Hot Dish

Easy go, easy come In a rare case of culinary karma evening itself out, Flying Fish chef-owner Christine Keff has announced that on June 21, the eclectic Belltown seafood restaurant will begin serving lunch from 11:30 a.m. to 2 p.m. every weekday. Keff, who also owned the late, great Fandango (eulogized in these pages a few weeks back), reports that her remaining eatery is expanding its hours to meet "ongoing demands." The lunch menu itself considers the demands of a downtown businessperson rushing from the office to the swank refuge of Belltown, then back to the office. A two-course prix-fixe arrangement called "Fish on the Fly" guarantees a 30-minute lunch experience; whether dining that quickly on food this good is wise—or even healthy— remains up for debate. But what isn't debatable is the ambition of Keff's lunchtime bill of fare, which supplements a standard array of starters (seared ahi, shrimp cocktail, etc.) with adventurous choices like crispy catfish salad with banana blossoms, sister-in-law mussels with chili-lime dipping sauce, and Vietnamese pork sandwiches. Though the prospect of a midday meal at Flying Fish doesn't make us miss Fandango any less, it's good to know, to paraphrase Beckett, that the menus of the world are a constant quantity. Basque in the glory Undeterred by the Spanish region's history of terrorism, many diners are eating their way toward Basque cuisine, and this week The Food Network is catching the culinary zeitgeist by spotlighting Madison Valley's Harvest Vine restaurant. At 10:30 p.m. on June 14, fans of the Vine are advised to turn on the tube and check out "What's Hot! What's Cool!" Monday's installment of the show finds chef Joseph Jiménez de Jiménez and pastry chef Carolin Messier de Jiménez exploring new trends in Basque food, trumpeting the virtues of organic products, and whipping up signature dishes like pulpo de feira (Galician-style octopus) and grilled Biscay Bay sardines. And who knows? The Vine's TV debut might even lead to a Spanish-language version of NBC's popular restaurant-based reality show. Just call it El Restaurante. Tomes, homes, and gastronomes Here's a recipe for success: Take a corny B movie, two attractive hosts, and a splashy set got up like a kitchen. Add a chef, a menu based on food served in the movie, and lots of punny banter. Divide into 20-minute segments and serve lukewarm. That formula has given rise to countless cinematic cooking shows both national (Dinner and a Movie on TBS) and local (Movies That Bite on Seattle's UPN 11), but the food-from-fiction synergy never seemed to take hold in literary circles. Recently, however, the publication of Judy Gelman and Vicki Levy Krupp's Book Club Cookbook and the increasing popularity of Wuthering Bites (www.wutheringbites.com)—like Oprah's Book Club, but for foodies—have revealed a rising army of reading groups hungry for more than just solid character development and a graceful denouement. Examples of literary-culinary pairing listed on the Bites site range from the obvious ("mint juleps with The Great Gatsby") to the touchingly mundane ("Britta's crab casserole with The Hours"). If you're curious about mixing gastronomy and book talk, take heart: The Seattle area has its very own chapter of Wuthering Bites. For info on joining—or just to find out what wine goes best with The Da Vinci Code—call 425-788-0395. Food and/or beverage news? E-mail Hot Dish at food@seattleweekly.com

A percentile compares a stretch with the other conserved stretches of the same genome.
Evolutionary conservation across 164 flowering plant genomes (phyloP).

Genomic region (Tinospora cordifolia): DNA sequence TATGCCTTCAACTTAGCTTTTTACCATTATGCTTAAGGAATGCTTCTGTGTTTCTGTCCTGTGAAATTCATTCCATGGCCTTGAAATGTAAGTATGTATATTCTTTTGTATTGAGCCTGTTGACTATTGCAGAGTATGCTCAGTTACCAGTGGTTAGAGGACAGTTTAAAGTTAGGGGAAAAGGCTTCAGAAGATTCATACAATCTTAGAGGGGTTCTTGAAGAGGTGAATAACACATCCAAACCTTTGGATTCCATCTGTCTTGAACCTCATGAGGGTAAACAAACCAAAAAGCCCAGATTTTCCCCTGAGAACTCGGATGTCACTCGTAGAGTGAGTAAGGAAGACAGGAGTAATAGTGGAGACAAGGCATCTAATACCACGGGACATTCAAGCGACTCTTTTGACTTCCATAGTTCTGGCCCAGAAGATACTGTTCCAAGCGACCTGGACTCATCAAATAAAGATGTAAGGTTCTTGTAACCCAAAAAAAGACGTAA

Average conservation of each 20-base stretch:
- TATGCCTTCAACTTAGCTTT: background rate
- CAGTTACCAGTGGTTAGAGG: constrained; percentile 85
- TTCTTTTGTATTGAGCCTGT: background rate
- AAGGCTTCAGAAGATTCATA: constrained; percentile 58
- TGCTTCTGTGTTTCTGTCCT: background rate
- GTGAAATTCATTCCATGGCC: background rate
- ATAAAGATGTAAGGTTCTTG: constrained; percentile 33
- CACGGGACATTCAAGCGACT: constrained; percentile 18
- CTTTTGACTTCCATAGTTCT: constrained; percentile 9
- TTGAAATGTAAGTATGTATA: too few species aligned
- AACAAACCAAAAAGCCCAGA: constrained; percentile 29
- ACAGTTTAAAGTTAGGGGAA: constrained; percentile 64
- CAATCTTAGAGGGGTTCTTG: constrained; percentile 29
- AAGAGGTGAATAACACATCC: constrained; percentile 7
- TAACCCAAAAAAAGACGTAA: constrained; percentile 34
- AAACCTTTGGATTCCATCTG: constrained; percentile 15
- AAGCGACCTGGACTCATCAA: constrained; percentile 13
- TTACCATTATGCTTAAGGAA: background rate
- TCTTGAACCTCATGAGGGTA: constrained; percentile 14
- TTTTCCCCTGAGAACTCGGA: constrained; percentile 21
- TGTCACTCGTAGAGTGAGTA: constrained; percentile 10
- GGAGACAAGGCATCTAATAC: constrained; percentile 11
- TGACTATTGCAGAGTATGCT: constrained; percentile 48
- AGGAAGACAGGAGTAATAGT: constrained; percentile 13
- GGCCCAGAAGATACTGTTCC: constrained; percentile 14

comments powered by Disqus